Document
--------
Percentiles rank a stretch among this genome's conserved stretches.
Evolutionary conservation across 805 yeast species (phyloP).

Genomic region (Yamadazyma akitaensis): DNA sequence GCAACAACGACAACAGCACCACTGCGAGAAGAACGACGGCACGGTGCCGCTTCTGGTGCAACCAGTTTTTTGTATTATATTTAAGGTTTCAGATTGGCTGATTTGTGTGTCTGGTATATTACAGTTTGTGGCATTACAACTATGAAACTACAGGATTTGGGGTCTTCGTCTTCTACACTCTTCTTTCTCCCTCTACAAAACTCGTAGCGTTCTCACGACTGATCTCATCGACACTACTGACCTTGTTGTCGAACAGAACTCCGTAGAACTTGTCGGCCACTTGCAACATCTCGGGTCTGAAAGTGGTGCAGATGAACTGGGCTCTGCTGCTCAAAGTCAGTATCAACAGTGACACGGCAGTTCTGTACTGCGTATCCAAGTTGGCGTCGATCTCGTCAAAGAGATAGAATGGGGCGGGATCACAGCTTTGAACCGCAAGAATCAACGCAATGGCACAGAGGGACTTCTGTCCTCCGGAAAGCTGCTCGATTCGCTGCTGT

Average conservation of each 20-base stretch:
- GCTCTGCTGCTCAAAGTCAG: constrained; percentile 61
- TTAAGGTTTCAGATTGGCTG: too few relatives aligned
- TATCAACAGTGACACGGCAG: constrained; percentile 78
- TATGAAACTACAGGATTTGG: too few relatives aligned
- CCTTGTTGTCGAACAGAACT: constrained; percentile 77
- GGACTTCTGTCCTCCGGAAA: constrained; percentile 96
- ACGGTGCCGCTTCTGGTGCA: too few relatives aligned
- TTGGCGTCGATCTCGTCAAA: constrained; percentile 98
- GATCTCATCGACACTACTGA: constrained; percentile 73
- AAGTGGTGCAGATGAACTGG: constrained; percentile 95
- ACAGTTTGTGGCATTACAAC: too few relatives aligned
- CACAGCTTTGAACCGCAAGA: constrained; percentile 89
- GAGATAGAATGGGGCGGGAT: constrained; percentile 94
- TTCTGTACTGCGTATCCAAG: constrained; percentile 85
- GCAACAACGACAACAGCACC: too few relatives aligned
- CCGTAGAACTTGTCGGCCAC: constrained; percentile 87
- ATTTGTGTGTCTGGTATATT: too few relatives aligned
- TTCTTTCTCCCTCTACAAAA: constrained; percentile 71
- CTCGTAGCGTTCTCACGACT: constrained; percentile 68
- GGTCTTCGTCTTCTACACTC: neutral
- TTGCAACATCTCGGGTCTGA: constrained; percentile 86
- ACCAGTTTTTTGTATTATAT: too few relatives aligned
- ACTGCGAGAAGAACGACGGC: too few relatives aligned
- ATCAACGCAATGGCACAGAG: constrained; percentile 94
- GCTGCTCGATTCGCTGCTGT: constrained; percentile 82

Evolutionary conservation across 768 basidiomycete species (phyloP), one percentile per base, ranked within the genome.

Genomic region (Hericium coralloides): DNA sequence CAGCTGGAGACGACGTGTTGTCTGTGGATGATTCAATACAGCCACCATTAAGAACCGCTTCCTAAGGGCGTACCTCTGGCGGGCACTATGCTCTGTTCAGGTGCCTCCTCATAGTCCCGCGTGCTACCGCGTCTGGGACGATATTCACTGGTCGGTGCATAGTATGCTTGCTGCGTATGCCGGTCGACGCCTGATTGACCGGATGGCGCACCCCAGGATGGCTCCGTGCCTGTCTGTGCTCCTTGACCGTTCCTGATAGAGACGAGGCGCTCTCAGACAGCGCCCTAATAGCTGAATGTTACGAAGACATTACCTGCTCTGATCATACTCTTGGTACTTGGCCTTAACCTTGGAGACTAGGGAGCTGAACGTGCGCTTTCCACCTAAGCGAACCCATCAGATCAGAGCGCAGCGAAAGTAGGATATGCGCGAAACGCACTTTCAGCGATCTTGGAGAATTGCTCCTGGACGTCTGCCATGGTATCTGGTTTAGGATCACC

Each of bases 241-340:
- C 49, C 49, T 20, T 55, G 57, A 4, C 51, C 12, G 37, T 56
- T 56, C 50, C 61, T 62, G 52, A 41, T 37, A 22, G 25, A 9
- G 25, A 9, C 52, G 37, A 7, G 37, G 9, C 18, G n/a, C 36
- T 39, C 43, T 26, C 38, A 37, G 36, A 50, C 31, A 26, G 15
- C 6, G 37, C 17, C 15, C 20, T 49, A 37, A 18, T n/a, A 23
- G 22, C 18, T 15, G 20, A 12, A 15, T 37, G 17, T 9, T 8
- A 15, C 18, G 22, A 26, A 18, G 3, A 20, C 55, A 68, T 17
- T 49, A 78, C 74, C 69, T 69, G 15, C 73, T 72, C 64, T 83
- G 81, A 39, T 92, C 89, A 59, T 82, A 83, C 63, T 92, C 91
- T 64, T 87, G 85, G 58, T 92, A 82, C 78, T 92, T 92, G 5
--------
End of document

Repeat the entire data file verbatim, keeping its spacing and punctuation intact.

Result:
Percentiles rank a stretch among this genome's conserved stretches.
Evolutionary conservation across 805 yeast species (phyloP).

Genomic region (Yamadazyma akitaensis): DNA sequence GCAACAACGACAACAGCACCACTGCGAGAAGAACGACGGCACGGTGCCGCTTCTGGTGCAACCAGTTTTTTGTATTATATTTAAGGTTTCAGATTGGCTGATTTGTGTGTCTGGTATATTACAGTTTGTGGCATTACAACTATGAAACTACAGGATTTGGGGTCTTCGTCTTCTACACTCTTCTTTCTCCCTCTACAAAACTCGTAGCGTTCTCACGACTGATCTCATCGACACTACTGACCTTGTTGTCGAACAGAACTCCGTAGAACTTGTCGGCCACTTGCAACATCTCGGGTCTGAAAGTGGTGCAGATGAACTGGGCTCTGCTGCTCAAAGTCAGTATCAACAGTGACACGGCAGTTCTGTACTGCGTATCCAAGTTGGCGTCGATCTCGTCAAAGAGATAGAATGGGGCGGGATCACAGCTTTGAACCGCAAGAATCAACGCAATGGCACAGAGGGACTTCTGTCCTCCGGAAAGCTGCTCGATTCGCTGCTGT

Average conservation of each 20-base stretch:
- GCTCTGCTGCTCAAAGTCAG: constrained; percentile 61
- TTAAGGTTTCAGATTGGCTG: too few relatives aligned
- TATCAACAGTGACACGGCAG: constrained; percentile 78
- TATGAAACTACAGGATTTGG: too few relatives aligned
- CCTTGTTGTCGAACAGAACT: constrained; percentile 77
- GGACTTCTGTCCTCCGGAAA: constrained; percentile 96
- ACGGTGCCGCTTCTGGTGCA: too few relatives aligned
- TTGGCGTCGATCTCGTCAAA: constrained; percentile 98
- GATCTCATCGACACTACTGA: constrained; percentile 73
- AAGTGGTGCAGATGAACTGG: constrained; percentile 95
- ACAGTTTGTGGCATTACAAC: too few relatives aligned
- CACAGCTTTGAACCGCAAGA: constrained; percentile 89
- GAGATAGAATGGGGCGGGAT: constrained; percentile 94
- TTCTGTACTGCGTATCCAAG: constrained; percentile 85
- GCAACAACGACAACAGCACC: too few relatives aligned
- CCGTAGAACTTGTCGGCCAC: constrained; percentile 87
- ATTTGTGTGTCTGGTATATT: too few relatives aligned
- TTCTTTCTCCCTCTACAAAA: constrained; percentile 71
- CTCGTAGCGTTCTCACGACT: constrained; percentile 68
- GGTCTTCGTCTTCTACACTC: neutral
- TTGCAACATCTCGGGTCTGA: constrained; percentile 86
- ACCAGTTTTTTGTATTATAT: too few relatives aligned
- ACTGCGAGAAGAACGACGGC: too few relatives aligned
- ATCAACGCAATGGCACAGAG: constrained; percentile 94
- GCTGCTCGATTCGCTGCTGT: constrained; percentile 82

Evolutionary conservation across 768 basidiomycete species (phyloP), one percentile per base, ranked within the genome.

Genomic region (Hericium coralloides): DNA sequence CAGCTGGAGACGACGTGTTGTCTGTGGATGATTCAATACAGCCACCATTAAGAACCGCTTCCTAAGGGCGTACCTCTGGCGGGCACTATGCTCTGTTCAGGTGCCTCCTCATAGTCCCGCGTGCTACCGCGTCTGGGACGATATTCACTGGTCGGTGCATAGTATGCTTGCTGCGTATGCCGGTCGACGCCTGATTGACCGGATGGCGCACCCCAGGATGGCTCCGTGCCTGTCTGTGCTCCTTGACCGTTCCTGATAGAGACGAGGCGCTCTCAGACAGCGCCCTAATAGCTGAATGTTACGAAGACATTACCTGCTCTGATCATACTCTTGGTACTTGGCCTTAACCTTGGAGACTAGGGAGCTGAACGTGCGCTTTCCACCTAAGCGAACCCATCAGATCAGAGCGCAGCGAAAGTAGGATATGCGCGAAACGCACTTTCAGCGATCTTGGAGAATTGCTCCTGGACGTCTGCCATGGTATCTGGTTTAGGATCACC

Each of bases 241-340:
- C 49, C 49, T 20, T 55, G 57, A 4, C 51, C 12, G 37, T 56
- T 56, C 50, C 61, T 62, G 52, A 41, T 37, A 22, G 25, A 9
- G 25, A 9, C 52, G 37, A 7, G 37, G 9, C 18, G n/a, C 36
- T 39, C 43, T 26, C 38, A 37, G 36, A 50, C 31, A 26, G 15
- C 6, G 37, C 17, C 15, C 20, T 49, A 37, A 18, T n/a, A 23
- G 22, C 18, T 15, G 20, A 12, A 15, T 37, G 17, T 9, T 8
- A 15, C 18, G 22, A 26, A 18, G 3, A 20, C 55, A 68, T 17
- T 49, A 78, C 74, C 69, T 69, G 15, C 73, T 72, C 64, T 83
- G 81, A 39, T 92, C 89, A 59, T 82, A 83, C 63, T 92, C 91
- T 64, T 87, G 85, G 58, T 92, A 82, C 78, T 92, T 92, G 5